ESCR-Net calls for global action towards transformative change in response to COVID-19

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Hill Voice, 2 May 2020, New York:  Indigenous and social movements, human rights organizations and defenders around the world call for global action towards transformative change in response to COVID-19 under theme titling “International Workers’ Day:  A Call to Reinvent the Normal”.

In a press release issued on 01 May 2020, it is mentioned that on International Workers’ Day, social movements, Indigenous Peoples, and human rights organizations across 77 countries, united in ESCR-Net -International Network of Economic, Social and Cultural Rights, have launched a Global Call to Action to demand that human rights are prioritized in every response to COVID-19 crisis, guided by impacted communities. Under the theme “Reinvent the Normal,” the call underlines the realization of human rights for all as the only path forward.

The launch of the Global Call to Action on International Workers’ Day recognizes the political significance of its origins as a worldwide collective push for advancing workers’ rights. “Today, millions of people around the world face loss of jobs and livelihood,” says Priyanthi Fernando, ESCR-Net Board Secretary and Executive Director of International Women’s Rights Action Watch Asia Pacific (Malaysia).

ESCR-Net warns that many workers—including domestic and agricultural workers—are employed in the informal sector with no access to social security and employment insurance. Others are forced to work in increasingly precarious conditions, without adequate protective gear and paid sick leave, or risk losing their jobs permanently.

“Glaring gaps in social protection systems have translated into intensified care burdens for women workers, who bear the brunt share of unrecognized and unpaid care work,” says Ms. Fernando. “The pandemic has revealed what is truly essential work, yet those performing it continue to be systematically undervalued.”

ESCR-Net emphasizes that despite decades of so-called corporate social responsibility, corporations are implicated in consistent abuses of workers’ rights, as well as of wider environmental and human rights, and continue to capture government institutions and decision-making in attempts to benefit from the crisis.

“The COVID-19 pandemic and responses to it have both exposed and intensified systemic injustices. The current focus on ‘saving the economy’ instead of ensuring human rights is an alarming echo of longstanding trends. Neoliberal policy reforms have weakened labor protections, allowed capital to flow to wherever human rights and environmental protections are weakest, privatized and commodified basic necessities and imposed austerity on the majority while providing subsidized prosperity for the few,” says Fernanda Hopenhaym, ESCR-Net Board Chair and Co-Executive Director of PODER (Mexico).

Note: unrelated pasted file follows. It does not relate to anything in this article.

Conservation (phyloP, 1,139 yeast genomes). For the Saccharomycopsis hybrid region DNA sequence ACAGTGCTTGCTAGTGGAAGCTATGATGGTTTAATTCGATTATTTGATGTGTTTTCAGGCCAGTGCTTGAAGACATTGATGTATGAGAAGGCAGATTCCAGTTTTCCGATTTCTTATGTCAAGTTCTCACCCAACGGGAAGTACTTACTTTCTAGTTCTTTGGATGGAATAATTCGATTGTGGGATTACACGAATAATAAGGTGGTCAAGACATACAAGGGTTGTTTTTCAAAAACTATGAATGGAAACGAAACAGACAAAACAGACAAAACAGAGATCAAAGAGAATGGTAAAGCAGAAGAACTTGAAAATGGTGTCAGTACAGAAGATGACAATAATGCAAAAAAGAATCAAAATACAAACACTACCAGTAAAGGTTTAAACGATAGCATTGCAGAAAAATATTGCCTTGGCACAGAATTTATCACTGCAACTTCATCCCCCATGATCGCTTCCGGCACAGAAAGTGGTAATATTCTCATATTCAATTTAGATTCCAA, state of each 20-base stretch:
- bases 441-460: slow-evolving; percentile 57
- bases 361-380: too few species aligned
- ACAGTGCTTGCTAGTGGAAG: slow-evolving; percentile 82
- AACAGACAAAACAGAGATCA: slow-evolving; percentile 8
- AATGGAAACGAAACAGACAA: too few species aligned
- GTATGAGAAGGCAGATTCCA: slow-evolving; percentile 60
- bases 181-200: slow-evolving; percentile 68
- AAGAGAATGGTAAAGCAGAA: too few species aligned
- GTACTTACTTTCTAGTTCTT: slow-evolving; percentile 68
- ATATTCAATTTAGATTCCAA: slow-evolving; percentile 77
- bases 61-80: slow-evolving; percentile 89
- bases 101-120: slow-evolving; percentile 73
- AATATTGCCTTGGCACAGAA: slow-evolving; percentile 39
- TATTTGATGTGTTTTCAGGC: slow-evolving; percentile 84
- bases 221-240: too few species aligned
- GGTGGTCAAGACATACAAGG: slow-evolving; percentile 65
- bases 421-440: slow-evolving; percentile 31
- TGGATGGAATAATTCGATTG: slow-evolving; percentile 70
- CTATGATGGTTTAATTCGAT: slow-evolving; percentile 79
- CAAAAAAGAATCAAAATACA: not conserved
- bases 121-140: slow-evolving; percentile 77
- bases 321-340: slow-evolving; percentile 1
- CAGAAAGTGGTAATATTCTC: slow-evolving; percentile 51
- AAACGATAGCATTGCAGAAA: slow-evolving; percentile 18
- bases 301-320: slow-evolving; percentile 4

The call points out that governments and corporations are imposing false choices. People are being asked to stay at home without secure housing, wash hands without access to clean water, and fill gaps in care amid failing healthcare and public systems. Likewise, ESCR-Net warns that public health measures provide some governments a pretext to adopt increasingly repressive measures that undermine human rights and pose long-term threats to civic engagement..

ESCR-Net calls forlong-needed systemic transformations capable of making human rights and social justice a reality for all. In line with states’ existing obligations, these demands include revaluing and ensuring care, defending hard-earned rights, banning profiteering off the pandemic, providing for a just recovery and ultimately “reinventing the normal” based on alternatives already being modeled by Indigenous Peoples and other communities.

“There is an urgent need to ensure Indigenous Peoples’ right to self-determine their own economic, political and cultural models. These alternatives value care and the mutual well-being of people and nature. Other marginalized and impoverished communities are also practicing vital models of solidarity, mutual aid and cooperation,” says Binota Moy Dhamai, ESCR-Net Board Member and Executive Council Member of Asia Indigenous Peoples Pact (Thailand).

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